Anti-Analysis Part 2

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Time
3 hours 41 minutes
Difficulty
Advanced
CEU/CPE
5
Video Transcription
00:00
Hello and welcome to anti analysis Part two.
00:03
In this session, we're going to learn about some anti reverse engineering techniques.
00:07
This is gonna be a brief overview. As a lot of these techniques are quite advanced, it will be covered in their own separate. Siri's
00:15
probably one of the most basic anti analysis techniques that mount where authors employ is looking for if they're matter where is being debugged.
00:23
Now we're uses a variety of techniques to see f a D buggers attached, and these include using the windows A P I s such as the function you see here is the bugger present.
00:33
This is one of the simplest AP functions that and malware author could implement to check for the bugger
00:40
other a P s include check remote debunker, present anti query information process and output debug strength.
00:47
Some of these AP eyes were designed for to bugger detection, and some were designed for other purposes. However, the easiest way to overcome anti debugging AP I functions is to modify the malware not to call these functions.
01:00
Speaking of the day, bugger, Remember that buggers use break points to step through a process. However, also remember that When you're stepping through your code, the debunker modifies the code. In the process.
01:12
There's several anti debugging techniques to detect this type of debugging behavior
01:19
into scanning and timing checks.
01:22
What is an in three, though
01:23
this is a software interrupt use by the buggers to create a break point. When the do Bugger sets a break point, it modifies the code by inserting a CC instruction.
01:34
A common anti debugging technique is for the Mauer to scan this process for this instruction,
01:41
timing checks or another popular way from our to detect the buggers.
01:45
This works by seeing how much time has elapsed while it processes running. As you single step through a program, the execution will be much slower. Not only can malware a scan if it's being debugged, but it can also interfere with the bugger functionality
01:59
Techniques such as thread, local storage callbacks and interrupt insertion try to disrupt the program's execution if it's being rung in a do bugger.
02:08
When you load a program into do bugger, we've seen that it pauses at the first instruction, which is typically the entry point. However, this could be modified to execute code before this point. This is a thread local storage call back. It's used to execute code before the entry point.
02:24
Interrupt insertion is a form of anti debugging, similar to inserting our CC instruction.
02:31
Depending on the the bugger settings, thes insertions could cause the bugger to stop.
02:37
To prevent malware from being analyzed by us, the analyst malware authors try to confuse us by adding code or data into a program that will make disassembly fail. Now there's a few ways that these air implemented. But in most cases, the malware author creates a code sequence or an algorithm
02:54
that tricks the dis assembler into showing a different list of instructions
02:58
than the ones that are supposed to be executed. This works by taking advantage of a linear dis assembler.
03:04
For instance, the dis assembler. Can Onley represent each bite of a program as one instruction at a time when the dis assembler is tricked at the wrong, offset instructions can be hidden from view.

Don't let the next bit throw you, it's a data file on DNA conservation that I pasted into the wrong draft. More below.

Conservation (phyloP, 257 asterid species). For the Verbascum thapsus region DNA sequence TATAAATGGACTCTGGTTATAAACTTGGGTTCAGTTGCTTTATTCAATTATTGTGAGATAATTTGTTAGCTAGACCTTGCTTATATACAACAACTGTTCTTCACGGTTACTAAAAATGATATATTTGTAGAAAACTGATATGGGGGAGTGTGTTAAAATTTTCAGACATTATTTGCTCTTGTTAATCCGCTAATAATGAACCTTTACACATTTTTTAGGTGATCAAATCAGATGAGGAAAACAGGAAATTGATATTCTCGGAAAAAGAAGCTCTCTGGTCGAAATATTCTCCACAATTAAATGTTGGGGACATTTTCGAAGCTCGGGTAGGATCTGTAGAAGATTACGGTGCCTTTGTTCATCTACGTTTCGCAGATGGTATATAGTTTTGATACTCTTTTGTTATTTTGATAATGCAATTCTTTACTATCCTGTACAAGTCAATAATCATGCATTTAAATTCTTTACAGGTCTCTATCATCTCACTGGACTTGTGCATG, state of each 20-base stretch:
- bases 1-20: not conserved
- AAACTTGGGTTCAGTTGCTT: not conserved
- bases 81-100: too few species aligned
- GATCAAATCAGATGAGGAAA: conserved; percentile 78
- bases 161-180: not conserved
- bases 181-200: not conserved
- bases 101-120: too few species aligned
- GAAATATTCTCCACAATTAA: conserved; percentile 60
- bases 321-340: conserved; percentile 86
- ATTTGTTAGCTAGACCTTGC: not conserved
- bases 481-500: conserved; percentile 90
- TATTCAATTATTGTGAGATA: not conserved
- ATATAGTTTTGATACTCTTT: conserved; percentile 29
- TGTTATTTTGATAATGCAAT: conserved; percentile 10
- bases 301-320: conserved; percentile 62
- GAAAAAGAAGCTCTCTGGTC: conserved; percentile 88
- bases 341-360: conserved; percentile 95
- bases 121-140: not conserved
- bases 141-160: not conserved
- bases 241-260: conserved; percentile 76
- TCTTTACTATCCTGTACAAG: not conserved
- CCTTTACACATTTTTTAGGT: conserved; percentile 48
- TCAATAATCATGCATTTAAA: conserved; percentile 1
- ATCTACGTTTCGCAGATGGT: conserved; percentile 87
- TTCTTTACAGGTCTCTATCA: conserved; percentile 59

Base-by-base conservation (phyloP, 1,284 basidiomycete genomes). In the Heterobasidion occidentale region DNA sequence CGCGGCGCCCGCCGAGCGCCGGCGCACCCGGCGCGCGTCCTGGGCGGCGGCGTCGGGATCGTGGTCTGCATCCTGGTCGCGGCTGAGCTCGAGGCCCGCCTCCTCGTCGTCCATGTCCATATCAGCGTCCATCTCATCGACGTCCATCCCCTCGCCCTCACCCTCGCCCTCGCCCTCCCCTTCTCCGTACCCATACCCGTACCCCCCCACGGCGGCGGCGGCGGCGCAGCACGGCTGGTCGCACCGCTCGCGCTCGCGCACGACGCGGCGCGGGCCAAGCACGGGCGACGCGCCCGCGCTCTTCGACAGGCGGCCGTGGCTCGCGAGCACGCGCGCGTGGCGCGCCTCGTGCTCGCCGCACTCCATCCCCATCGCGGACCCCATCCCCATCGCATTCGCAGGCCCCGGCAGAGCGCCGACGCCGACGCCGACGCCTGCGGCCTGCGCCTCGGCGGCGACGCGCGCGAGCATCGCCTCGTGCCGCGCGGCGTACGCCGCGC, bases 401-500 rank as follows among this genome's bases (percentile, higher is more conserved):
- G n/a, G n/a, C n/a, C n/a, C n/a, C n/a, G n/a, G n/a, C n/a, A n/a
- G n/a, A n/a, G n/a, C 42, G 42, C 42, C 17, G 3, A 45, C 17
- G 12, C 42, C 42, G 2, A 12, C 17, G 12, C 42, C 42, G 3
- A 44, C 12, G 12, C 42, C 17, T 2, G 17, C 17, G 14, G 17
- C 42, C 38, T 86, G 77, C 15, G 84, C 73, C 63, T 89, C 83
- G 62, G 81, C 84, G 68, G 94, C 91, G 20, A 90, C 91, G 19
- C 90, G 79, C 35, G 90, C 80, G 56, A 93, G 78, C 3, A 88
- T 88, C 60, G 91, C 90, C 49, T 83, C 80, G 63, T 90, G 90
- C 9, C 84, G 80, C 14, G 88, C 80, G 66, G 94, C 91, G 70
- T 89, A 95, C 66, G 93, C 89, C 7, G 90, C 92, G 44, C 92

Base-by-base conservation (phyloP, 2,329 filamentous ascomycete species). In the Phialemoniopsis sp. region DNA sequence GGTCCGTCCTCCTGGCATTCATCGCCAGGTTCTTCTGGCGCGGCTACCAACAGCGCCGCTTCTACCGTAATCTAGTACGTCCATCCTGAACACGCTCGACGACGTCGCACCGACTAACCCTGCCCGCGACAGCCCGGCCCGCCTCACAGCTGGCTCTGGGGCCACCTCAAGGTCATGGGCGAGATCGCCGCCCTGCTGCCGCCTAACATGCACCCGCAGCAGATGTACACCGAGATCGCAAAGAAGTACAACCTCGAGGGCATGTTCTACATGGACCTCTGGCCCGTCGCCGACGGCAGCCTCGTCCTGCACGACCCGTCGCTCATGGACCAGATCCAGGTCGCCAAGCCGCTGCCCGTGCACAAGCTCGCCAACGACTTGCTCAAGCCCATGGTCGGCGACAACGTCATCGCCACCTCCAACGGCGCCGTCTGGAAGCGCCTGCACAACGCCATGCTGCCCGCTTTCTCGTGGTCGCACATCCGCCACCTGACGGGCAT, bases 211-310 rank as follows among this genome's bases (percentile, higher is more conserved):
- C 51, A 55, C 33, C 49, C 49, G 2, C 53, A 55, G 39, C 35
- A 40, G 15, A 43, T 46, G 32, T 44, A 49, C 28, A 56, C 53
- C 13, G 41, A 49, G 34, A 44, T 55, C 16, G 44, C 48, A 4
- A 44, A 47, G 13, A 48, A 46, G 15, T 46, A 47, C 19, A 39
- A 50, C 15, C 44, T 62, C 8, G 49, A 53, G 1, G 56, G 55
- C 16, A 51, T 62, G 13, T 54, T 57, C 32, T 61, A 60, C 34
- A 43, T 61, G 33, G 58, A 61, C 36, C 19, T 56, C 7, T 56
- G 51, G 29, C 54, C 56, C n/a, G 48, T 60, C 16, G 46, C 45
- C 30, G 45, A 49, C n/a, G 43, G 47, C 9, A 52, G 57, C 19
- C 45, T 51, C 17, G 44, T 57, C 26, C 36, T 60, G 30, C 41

03:15
In this code segment, we can see that we've got a call instruction, but the target of the call instruction doesn't make any sense
03:22
because the first instruction is a jump whose target fails because it's in the middle of the next instruction. You could see this by the indication of a plus one. Here,
03:31
you can somewhat pick these out sometimes. Typically the coat around. The instructions will be highlighted in red, indicating that the disassembly has failed in some way
03:42
underneath where you've got the same code segment. But instead we used a flow oriented dis assembler rather than a linear, dis assembler,
03:49
flow oriented disassemble to make choices and assumptions. Now you would think that choices and assumptions might seem unnecessary, but simple code instructions are complicated by the addition of problematic code aspects such as pointers exceptions and conditional branches. The second fragment reveals a different sequence of assembly instructions, and it appears to be correct.
04:09
Here we can see the call to the A P I function. Sleep.
04:13
The target of the first jump instruction is now properly formatted,
04:16
and we can see that it jumps to a push instruction, followed by the call to sleep. The bite on the third line of the example
04:24
zero X e eight. This is not executed by program because the jump instruction skipped over it.
04:30
Now there's many ways to implement anti disassembly techniques, and the primary way is to basically force this assembler to provide you inaccurate results by taking advantage of the choices it makes
04:43
thes air implemented by forcing this assembler down a specific disassembly path that will never be executed when the process is run.
04:50
Popular techniques that use these types of implementations are jumps with the same target address
04:58
jumping to an instruction that always has the same condition, for example, using a Jay Z instruction when we always know the condition will be zero. And other techniques that will explore in the later Siri's include misusing structured exception handlers and abusing how the dis assembler uses the call stack.
05:16
Okay, so let's wrap up the Malware Challenges module with a brief summary.
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